Cell-cell and cell-extracellular matrix adhesion are critical aspects of platelet function, regulating interactions between circulating platelets in the bloodstream with the blood vessel wall. In haemostasis, platelets adhere to the subendothelial matrix of a damaged vessel, spread over the surface and recruit additional platelets within a developing platelet aggregate or thrombus. In addition to this normal physiological response, platelet adhesion is critical in the pathological process of thrombosis, where circulating platelets adhere to sclerotic lesions or undergo shear-induced aggregation within vessels occluded by atherosclerotic plaque. Under these circumstances, the resulting thrombus may result in acute myocardial infarction or stroke. Each stage of platelet adhesion and aggregation in haemostasis and thrombosis is regulated by specific cell surface adhesion receptors. Interestingly, most of the adhesive receptors studied in detail have been found not only to regulate contact adhesion, but also to transduce intracellular signals that activate the cell, initiate post-adhesion cellular events, and regulate the adhesive function of other receptors. Platelet activation triggers the cytoskeletal rearrangements that control cell shape change; spreading, secretion, aggregation and contraction. This review will focus on adhesion-dependent signalling induced by the platelet surface receptor, the glycoprotein (GP) Ib-IX-V complex, that initiates thrombus formation in both haemostasis and thrombosis under conditions of high shear blood flow. Emerging evidence suggests GP Ib-IX-V-dependent signalling may involve receptor cross-linking and the cytoplasmic signalling protein, 14-3- 3 ζ.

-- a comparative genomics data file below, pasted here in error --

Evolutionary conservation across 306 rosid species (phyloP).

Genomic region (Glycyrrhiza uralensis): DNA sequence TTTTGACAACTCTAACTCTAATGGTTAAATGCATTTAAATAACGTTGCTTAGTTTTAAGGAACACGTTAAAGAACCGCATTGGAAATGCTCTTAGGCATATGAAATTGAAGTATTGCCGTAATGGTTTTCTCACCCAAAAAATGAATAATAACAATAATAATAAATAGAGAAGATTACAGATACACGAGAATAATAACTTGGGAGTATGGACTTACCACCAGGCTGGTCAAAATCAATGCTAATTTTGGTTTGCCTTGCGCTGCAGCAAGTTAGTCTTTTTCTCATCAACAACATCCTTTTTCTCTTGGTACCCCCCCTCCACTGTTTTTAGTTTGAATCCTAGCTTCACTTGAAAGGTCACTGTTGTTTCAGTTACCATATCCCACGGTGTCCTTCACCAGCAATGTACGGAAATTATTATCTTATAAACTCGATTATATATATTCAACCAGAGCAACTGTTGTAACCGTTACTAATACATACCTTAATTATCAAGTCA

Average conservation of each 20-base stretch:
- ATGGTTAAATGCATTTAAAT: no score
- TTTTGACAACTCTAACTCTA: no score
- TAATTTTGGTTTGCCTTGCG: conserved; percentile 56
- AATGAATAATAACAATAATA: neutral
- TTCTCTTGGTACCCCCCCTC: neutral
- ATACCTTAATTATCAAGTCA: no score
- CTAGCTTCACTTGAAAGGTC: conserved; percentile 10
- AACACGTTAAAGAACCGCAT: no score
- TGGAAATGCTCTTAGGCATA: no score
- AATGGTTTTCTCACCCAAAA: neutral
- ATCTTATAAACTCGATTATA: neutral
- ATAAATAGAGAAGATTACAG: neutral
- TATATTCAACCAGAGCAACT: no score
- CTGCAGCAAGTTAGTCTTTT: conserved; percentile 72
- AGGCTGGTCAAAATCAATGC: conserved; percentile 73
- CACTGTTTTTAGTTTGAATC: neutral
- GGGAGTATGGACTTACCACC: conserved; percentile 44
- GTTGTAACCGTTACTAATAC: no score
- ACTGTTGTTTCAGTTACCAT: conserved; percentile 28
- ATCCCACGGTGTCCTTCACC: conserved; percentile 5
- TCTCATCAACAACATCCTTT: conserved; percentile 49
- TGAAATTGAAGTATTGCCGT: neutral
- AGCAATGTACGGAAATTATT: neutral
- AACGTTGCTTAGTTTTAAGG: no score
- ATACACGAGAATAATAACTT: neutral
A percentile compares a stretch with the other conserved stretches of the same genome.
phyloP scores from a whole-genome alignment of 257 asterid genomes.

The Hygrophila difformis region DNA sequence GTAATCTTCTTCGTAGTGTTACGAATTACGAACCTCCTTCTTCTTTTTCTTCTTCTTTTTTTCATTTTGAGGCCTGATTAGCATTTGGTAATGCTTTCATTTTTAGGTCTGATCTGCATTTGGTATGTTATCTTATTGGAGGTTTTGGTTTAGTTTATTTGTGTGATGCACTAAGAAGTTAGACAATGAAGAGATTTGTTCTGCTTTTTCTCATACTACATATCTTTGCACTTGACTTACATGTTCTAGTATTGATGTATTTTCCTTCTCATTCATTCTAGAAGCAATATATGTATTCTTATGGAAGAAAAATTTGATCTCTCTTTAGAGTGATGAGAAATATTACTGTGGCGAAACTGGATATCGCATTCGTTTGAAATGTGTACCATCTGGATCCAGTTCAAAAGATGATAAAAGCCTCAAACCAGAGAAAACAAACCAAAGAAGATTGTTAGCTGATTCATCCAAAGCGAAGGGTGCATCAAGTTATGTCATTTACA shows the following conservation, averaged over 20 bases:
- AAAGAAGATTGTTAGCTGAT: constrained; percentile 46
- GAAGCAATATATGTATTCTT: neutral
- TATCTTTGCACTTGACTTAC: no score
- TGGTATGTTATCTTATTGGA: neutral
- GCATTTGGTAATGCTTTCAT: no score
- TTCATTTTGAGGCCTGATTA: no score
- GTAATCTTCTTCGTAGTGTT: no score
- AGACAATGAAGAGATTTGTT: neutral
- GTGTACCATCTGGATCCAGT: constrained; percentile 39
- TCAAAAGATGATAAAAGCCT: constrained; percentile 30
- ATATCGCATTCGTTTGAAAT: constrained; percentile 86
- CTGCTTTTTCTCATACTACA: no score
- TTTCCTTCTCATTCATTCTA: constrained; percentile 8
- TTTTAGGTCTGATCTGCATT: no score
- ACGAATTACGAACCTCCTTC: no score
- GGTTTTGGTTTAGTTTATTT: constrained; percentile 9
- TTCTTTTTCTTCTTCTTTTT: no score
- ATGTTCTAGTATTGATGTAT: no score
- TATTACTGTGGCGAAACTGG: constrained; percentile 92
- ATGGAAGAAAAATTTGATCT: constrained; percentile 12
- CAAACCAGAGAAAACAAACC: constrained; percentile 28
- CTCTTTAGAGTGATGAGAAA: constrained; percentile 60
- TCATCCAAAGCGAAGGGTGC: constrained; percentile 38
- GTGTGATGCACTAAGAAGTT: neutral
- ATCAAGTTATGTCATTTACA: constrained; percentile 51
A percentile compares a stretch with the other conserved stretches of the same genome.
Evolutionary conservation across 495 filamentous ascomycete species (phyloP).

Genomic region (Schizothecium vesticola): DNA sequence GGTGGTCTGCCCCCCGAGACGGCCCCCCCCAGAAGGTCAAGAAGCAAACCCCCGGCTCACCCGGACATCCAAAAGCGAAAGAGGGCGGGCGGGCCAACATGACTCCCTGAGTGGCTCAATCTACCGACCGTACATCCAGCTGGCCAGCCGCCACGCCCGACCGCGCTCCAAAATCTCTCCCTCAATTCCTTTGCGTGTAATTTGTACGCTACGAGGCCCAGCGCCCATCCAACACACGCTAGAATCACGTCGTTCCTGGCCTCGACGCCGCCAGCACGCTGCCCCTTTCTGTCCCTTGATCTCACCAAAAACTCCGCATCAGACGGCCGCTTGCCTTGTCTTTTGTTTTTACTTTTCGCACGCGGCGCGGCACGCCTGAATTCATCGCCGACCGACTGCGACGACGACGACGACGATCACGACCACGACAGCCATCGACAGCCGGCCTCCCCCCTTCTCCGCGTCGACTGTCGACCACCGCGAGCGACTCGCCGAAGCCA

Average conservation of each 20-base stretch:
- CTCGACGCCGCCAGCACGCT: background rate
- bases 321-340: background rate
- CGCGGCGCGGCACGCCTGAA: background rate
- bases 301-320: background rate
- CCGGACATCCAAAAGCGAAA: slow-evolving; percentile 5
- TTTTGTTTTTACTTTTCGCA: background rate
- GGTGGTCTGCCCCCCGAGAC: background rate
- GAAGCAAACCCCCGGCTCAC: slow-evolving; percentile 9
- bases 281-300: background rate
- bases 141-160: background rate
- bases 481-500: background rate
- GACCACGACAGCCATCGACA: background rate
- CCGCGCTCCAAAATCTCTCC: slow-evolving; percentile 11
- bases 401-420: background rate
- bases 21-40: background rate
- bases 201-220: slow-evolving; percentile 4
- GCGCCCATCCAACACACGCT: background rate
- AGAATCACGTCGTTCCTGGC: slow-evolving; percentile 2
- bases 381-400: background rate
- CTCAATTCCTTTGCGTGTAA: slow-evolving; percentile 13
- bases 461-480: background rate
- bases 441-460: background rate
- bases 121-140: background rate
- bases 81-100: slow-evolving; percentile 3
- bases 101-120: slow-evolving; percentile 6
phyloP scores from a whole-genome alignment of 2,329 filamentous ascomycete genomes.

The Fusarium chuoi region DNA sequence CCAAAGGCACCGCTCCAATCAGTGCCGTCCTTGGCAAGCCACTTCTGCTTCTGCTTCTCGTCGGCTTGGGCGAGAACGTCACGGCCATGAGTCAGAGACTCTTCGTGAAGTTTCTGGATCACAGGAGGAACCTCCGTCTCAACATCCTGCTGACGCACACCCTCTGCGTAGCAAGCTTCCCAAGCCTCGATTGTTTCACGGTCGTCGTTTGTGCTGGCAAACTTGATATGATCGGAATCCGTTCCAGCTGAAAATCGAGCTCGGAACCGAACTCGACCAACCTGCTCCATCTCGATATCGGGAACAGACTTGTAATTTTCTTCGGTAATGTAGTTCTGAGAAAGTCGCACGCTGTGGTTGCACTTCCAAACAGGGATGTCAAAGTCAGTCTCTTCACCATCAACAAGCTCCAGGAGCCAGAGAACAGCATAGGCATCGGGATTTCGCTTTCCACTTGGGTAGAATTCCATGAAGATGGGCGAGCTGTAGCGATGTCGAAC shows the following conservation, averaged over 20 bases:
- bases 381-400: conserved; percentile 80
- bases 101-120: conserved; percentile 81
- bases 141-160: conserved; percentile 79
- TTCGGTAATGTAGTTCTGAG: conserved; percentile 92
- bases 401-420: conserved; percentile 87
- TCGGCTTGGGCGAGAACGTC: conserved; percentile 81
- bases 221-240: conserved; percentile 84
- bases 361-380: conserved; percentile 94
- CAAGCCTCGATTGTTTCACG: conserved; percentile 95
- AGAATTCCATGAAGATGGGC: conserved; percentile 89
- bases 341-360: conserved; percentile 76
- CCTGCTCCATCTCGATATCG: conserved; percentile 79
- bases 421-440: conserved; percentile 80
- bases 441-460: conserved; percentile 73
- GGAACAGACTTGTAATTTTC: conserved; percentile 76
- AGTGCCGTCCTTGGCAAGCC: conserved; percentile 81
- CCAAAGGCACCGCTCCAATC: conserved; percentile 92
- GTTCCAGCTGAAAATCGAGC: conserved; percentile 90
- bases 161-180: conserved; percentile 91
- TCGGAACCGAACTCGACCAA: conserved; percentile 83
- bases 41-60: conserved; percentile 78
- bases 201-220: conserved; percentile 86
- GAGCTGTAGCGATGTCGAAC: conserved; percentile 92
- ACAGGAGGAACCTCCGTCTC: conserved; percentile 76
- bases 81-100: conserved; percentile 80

|Number of pages||8|
|Journal||Histology and Histopathology|
|Publication status||Published - 27 Jul 1998|
- 14-3-3 protein
- Glycoprotein Ib-IX-V
- Platelet activation
- Von Willebrand Factor